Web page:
We had lunch/brunch at a restaurant called Perennial Virant one day, which featured a small menu of unusual takes on breakfast items.  Unusual herbs and cheeses filled their egg creations and their sausages.  They try to be very organic, and it shows.  The food was quite good; the atmosphere across from Lincoln Park in Chicago was also quite nice.  

We also had meals at several other restaurants, including the New Orleans-inspired Heaven on Seven, chef Jimmy Bannos' main restaurant.  The decor takes you right to the Big Easy, and the food, consisting of Jimmy's takes on New Orleans classic dishes like etoufee, jambalaya, po-boys and barbecued shrimp, keeps you there.  Though I didn't imbibe, they also feature a selection of New Orleans beers like Abita and Dixie, and of course, their own version of the Hurricane.

One restaurant that really interested me was Foodlife at the Water Tower Place.  It is a "Lettuce Entertain You" restaurant which is really a whole bunch of lunch counters.  They give you a swipe card as you enter and you go around to the various stations, selecting the items you want.  I picked Chinese at the Big Bowl station.  Next to it was a stir-fry station.  There was an American "comfort food" station, a Mexican taco station, a salad station, a pizza station, a pasta get the idea.  You have previously been seated at a table, and after you're done, you present your swipe cards to the cashier on your way out, and he/she scans them and gives you your bill. It struck me as a very creative and enjoyable way to provide you with your meal.

There were two gorgeous galleries in the Bloomingdale's Building on Michigan Avenue.  One featured a lot of glass sculpture priced way above my rank, but the pieces were beautiful.  A second featured paintings by several artists, including Dr. Seuss, and also featured some original Renoirs, Rembrandts, Chagalls, and Picassos.  Obviously also this was way out of my price range.  But it celebrated creativity throughout the centuries, and put current creative efforts in proximity to those of the famous and masters.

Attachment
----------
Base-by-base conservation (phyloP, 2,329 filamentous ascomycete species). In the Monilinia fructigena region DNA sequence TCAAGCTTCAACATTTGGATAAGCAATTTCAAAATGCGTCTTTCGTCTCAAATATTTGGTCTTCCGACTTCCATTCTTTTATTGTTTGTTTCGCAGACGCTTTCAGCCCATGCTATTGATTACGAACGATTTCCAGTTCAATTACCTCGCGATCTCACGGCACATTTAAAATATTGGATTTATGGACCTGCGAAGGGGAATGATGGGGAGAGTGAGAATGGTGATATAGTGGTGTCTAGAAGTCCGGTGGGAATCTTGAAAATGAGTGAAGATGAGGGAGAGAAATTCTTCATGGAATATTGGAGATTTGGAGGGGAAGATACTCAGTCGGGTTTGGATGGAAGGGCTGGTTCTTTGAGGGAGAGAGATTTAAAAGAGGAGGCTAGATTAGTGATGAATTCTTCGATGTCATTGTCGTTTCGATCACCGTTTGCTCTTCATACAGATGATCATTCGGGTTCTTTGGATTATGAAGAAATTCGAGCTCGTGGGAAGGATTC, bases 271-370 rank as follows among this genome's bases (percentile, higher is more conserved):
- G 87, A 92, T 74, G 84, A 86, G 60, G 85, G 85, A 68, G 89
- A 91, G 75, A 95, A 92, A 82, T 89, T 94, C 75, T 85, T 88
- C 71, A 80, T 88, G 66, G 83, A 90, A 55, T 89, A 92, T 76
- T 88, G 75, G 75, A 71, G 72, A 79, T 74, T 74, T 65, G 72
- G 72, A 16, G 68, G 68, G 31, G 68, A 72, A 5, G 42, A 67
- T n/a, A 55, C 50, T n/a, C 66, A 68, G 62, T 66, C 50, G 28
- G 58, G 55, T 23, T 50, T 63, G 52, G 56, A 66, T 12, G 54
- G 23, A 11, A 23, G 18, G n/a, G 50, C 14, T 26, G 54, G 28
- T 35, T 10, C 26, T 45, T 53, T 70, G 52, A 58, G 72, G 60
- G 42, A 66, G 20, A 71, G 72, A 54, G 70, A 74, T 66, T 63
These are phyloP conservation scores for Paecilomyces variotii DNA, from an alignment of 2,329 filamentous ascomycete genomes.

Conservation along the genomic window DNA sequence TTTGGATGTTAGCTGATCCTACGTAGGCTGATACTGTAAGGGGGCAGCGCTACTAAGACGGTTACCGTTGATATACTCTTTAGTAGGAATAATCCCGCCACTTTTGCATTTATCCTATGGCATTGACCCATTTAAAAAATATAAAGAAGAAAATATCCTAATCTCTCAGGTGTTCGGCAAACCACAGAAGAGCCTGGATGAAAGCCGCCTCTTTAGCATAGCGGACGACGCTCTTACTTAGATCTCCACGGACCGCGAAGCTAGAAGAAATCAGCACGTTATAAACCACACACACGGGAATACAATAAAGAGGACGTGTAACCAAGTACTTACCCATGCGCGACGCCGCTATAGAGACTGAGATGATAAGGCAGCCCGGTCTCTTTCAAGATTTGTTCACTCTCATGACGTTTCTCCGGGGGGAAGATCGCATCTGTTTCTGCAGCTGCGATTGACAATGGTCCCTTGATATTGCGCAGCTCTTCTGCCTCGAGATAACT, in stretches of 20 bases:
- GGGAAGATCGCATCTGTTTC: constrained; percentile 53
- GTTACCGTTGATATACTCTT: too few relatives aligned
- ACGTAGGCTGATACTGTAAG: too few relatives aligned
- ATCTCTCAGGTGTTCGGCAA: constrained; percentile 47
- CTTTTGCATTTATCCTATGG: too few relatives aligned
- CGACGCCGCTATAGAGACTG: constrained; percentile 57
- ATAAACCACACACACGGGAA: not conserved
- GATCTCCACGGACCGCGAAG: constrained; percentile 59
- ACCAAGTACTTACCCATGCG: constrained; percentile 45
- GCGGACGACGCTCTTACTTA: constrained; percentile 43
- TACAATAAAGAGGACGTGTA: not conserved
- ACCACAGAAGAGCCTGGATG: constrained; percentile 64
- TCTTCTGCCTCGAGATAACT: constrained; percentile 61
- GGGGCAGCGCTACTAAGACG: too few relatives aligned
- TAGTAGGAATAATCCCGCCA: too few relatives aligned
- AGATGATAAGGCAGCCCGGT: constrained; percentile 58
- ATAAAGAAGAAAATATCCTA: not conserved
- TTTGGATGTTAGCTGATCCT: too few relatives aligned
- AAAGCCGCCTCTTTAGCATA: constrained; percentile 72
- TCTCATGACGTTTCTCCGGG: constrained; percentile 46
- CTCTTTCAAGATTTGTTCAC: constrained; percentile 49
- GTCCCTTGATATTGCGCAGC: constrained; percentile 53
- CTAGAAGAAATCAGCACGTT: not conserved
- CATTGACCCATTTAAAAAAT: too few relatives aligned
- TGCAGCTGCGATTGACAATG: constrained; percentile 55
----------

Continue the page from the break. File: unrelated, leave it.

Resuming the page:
A store at Water Tower Place is called Churrascuro, and it features the works of many local artists and artisans.  I remarked to my wife that some of the works seemed so simple (yet attractive and fun), that anyone could have done them.  (She replied that THAT was why THEY were artists and we aren't.)  Creative use of old broken watches, costume jewelry, and other common items comprised the pieces available for purchase, and some of them were actually in my price range!

Another store in Water Tower Place is a candy store on the 7th floor.  In there they have a "Candy Museum" with memorabilia from Willy Wonka and the Chocolate Factory, some dresses made of candy, furniture and other items associated with candy, and artworks dealing with candy.  Oh, and you can buy lots of candy there...including old "vintage" candies like Charleston Chews and Oh Henry! bars. 

Walking on Michigan Avenue, we came across a lot of street musicians, of varying interest.  But one in particular, a clarinet player doing jazz and accompanying his recorded background music, was really excellent, and we had to give him a tip.  I hope he was doing really well because he deserved it. 

We went to see Blue Man Group at their Chicago location at the Briar Street Theater.  Now THERE is an exercise in creativity.  From the percussion performances to the skits and sketches to the multimedia to the audience participation, it is a fun, funny, engaging performance that keeps your eyes glued to the stage and the Blue Men, who, as the name indicates, are totally painted in blue greasepaint (as if there was anyone by now who doesn't know who they are and what they look like). 

Last, we saw a showing of Cirque du Soleil:  Worlds Away, a film that brings a couple of characters from a regular circus (one a spectator, one a performer) through several of the worlds of Cirque Du Soleil.  Very fun and interesting film.  It's a visual feast, and very creative in its storytelling and execution.  The performers are often amazing with their almost-not-human abilities and body control.  Who thinks of this stuff?  Quite ingenious.  And incredibly creative.

So there it is - a three day celebration of creativity in the big city.